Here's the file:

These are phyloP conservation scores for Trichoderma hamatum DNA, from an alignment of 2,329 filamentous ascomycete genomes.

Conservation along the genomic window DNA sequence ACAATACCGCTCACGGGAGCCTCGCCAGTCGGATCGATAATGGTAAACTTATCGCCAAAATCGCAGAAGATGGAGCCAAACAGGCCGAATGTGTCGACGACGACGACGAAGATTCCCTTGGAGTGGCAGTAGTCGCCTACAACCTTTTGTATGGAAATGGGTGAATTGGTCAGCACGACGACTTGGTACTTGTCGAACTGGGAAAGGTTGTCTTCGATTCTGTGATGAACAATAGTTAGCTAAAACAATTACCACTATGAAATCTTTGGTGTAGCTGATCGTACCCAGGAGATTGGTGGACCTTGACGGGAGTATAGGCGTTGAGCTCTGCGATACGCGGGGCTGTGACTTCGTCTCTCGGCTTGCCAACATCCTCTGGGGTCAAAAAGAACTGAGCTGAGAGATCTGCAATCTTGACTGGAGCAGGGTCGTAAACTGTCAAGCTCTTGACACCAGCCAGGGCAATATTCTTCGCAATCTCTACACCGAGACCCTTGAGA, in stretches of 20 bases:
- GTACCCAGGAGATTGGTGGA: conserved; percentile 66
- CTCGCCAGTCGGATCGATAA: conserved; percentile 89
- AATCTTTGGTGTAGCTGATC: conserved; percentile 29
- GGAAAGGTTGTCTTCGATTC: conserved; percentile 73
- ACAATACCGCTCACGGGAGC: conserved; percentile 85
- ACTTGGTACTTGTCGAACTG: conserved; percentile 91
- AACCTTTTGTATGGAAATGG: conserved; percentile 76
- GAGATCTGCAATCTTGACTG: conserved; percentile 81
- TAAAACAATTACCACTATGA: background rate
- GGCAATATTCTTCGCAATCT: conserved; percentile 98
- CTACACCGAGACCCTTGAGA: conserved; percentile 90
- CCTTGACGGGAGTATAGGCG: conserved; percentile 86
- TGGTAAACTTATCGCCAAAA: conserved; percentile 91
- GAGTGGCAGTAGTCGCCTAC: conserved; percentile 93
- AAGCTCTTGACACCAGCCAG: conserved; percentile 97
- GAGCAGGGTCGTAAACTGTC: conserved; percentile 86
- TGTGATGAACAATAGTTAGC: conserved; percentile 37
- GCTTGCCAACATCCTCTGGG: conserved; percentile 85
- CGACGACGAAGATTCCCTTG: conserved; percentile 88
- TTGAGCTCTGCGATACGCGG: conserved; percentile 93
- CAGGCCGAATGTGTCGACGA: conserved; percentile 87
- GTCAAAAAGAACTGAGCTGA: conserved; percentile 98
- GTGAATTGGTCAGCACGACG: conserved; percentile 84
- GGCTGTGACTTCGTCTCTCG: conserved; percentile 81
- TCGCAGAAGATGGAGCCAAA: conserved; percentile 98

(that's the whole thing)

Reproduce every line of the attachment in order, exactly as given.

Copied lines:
These are phyloP conservation scores for Trichoderma hamatum DNA, from an alignment of 2,329 filamentous ascomycete genomes.

Conservation along the genomic window DNA sequence ACAATACCGCTCACGGGAGCCTCGCCAGTCGGATCGATAATGGTAAACTTATCGCCAAAATCGCAGAAGATGGAGCCAAACAGGCCGAATGTGTCGACGACGACGACGAAGATTCCCTTGGAGTGGCAGTAGTCGCCTACAACCTTTTGTATGGAAATGGGTGAATTGGTCAGCACGACGACTTGGTACTTGTCGAACTGGGAAAGGTTGTCTTCGATTCTGTGATGAACAATAGTTAGCTAAAACAATTACCACTATGAAATCTTTGGTGTAGCTGATCGTACCCAGGAGATTGGTGGACCTTGACGGGAGTATAGGCGTTGAGCTCTGCGATACGCGGGGCTGTGACTTCGTCTCTCGGCTTGCCAACATCCTCTGGGGTCAAAAAGAACTGAGCTGAGAGATCTGCAATCTTGACTGGAGCAGGGTCGTAAACTGTCAAGCTCTTGACACCAGCCAGGGCAATATTCTTCGCAATCTCTACACCGAGACCCTTGAGA, in stretches of 20 bases:
- GTACCCAGGAGATTGGTGGA: conserved; percentile 66
- CTCGCCAGTCGGATCGATAA: conserved; percentile 89
- AATCTTTGGTGTAGCTGATC: conserved; percentile 29
- GGAAAGGTTGTCTTCGATTC: conserved; percentile 73
- ACAATACCGCTCACGGGAGC: conserved; percentile 85
- ACTTGGTACTTGTCGAACTG: conserved; percentile 91
- AACCTTTTGTATGGAAATGG: conserved; percentile 76
- GAGATCTGCAATCTTGACTG: conserved; percentile 81
- TAAAACAATTACCACTATGA: background rate
- GGCAATATTCTTCGCAATCT: conserved; percentile 98
- CTACACCGAGACCCTTGAGA: conserved; percentile 90
- CCTTGACGGGAGTATAGGCG: conserved; percentile 86
- TGGTAAACTTATCGCCAAAA: conserved; percentile 91
- GAGTGGCAGTAGTCGCCTAC: conserved; percentile 93
- AAGCTCTTGACACCAGCCAG: conserved; percentile 97
- GAGCAGGGTCGTAAACTGTC: conserved; percentile 86
- TGTGATGAACAATAGTTAGC: conserved; percentile 37
- GCTTGCCAACATCCTCTGGG: conserved; percentile 85
- CGACGACGAAGATTCCCTTG: conserved; percentile 88
- TTGAGCTCTGCGATACGCGG: conserved; percentile 93
- CAGGCCGAATGTGTCGACGA: conserved; percentile 87
- GTCAAAAAGAACTGAGCTGA: conserved; percentile 98
- GTGAATTGGTCAGCACGACG: conserved; percentile 84
- GGCTGTGACTTCGTCTCTCG: conserved; percentile 81
- TCGCAGAAGATGGAGCCAAA: conserved; percentile 98